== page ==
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For centuries, Europeans were dazzled by the legend of El Dorado, and hundreds of expeditions were organized in search of this mysterious city bathed in gold. The British Museum is organizing from October 17 to March 14 an exhibition that brings together some of the best known legends and rites and consider what is the truth behind them. Through more than 300 objects, many of them belonging to the Museum of Bogotá, Colombia, technological advancement and sophisticated techniques of jewelry, including the use of textiles, stones, feathers, ceramics and, of course, gold are shown.

The sample is divided into around 8 screens. The first focuses on the myth and reality. We can find some pots, stone beads and offerings of gold belonging to the Muisca territory, indigenous people. Its inhabitants left the gold unpolished, since not trying to ornaments, but a way to communicate with the supernatural.

When the Spaniards arrived at the coast, they discovered many ethnic groups with different languages, cultures and lifestyles. The next room highlights six archaeological regions to illustrate the diversity of gold production in ancient Colombia. This precious metal was not used for their economic value, but it had a symbolic value. It highlights a jaguar shaped bottle belongs to Malagana-Calima region, made of gold, whose brightness was associated with the colour and energy of the sun.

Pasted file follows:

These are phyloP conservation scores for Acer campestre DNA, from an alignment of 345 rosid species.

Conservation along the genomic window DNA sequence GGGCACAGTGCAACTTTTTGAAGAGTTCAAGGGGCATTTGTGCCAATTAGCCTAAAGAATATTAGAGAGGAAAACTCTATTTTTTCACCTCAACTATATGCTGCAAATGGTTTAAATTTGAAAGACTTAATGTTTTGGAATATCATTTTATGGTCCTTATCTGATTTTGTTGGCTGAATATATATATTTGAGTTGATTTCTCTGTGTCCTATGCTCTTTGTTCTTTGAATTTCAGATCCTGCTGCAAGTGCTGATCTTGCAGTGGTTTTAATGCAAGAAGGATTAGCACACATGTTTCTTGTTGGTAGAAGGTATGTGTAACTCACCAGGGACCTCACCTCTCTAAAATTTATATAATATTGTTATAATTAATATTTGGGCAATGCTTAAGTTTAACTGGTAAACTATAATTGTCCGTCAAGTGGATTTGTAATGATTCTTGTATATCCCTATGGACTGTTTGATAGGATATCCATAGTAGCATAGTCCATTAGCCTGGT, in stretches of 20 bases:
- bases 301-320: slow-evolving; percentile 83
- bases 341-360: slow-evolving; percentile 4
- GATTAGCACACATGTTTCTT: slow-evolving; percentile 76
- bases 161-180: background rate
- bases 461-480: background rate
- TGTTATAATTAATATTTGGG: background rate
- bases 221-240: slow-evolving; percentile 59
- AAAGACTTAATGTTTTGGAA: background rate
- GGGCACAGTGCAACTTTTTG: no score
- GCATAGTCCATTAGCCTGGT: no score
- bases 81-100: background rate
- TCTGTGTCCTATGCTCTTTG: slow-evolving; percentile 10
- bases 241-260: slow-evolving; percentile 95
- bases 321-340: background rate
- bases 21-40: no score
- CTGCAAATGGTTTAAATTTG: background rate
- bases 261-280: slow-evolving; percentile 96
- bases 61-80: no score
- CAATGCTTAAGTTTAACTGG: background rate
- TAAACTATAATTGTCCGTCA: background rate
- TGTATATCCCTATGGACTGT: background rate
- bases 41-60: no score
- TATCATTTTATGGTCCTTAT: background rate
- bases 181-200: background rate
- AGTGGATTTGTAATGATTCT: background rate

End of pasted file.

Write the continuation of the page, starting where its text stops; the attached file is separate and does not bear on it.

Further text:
The third area shows the manufacture of other materials such as cotton, stone, ceramics, leather, wood and bone. Parts of some animals, such as skin, tail and claws, were highly valued in Colombian society. They were used in rituals and dressed in the ceremonies.

The social hierarchy is another issue addressed by the exhibition. Spiritual guides, leaders and other members of the elite presided through elaborate rituals and ceremonies to communicate with ancestors and spirits who had the power to maintain balance and well-being of the community. Room four covers some of the objects used in these events, as permanent ornaments torso. It highlights a ceramic figures used to paint bodies and show the status and identity in the community.

Rooms 5, 6 and 7 show their connection to the universe through music, plants and animals. Through new identities, they sought new perspectives of seeing the world.

Finally, the exhibition includes the ritual of death and the afterlife. Big gold masks, one of the most prominent objects, helped maintain the status of the deceased.

The exhibition reveals the extraordinary metallurgical skill of ancient peoples Colombia through a unique collection of objects which, in turn, reveal a culture of rites, beliefs and ceremonies.

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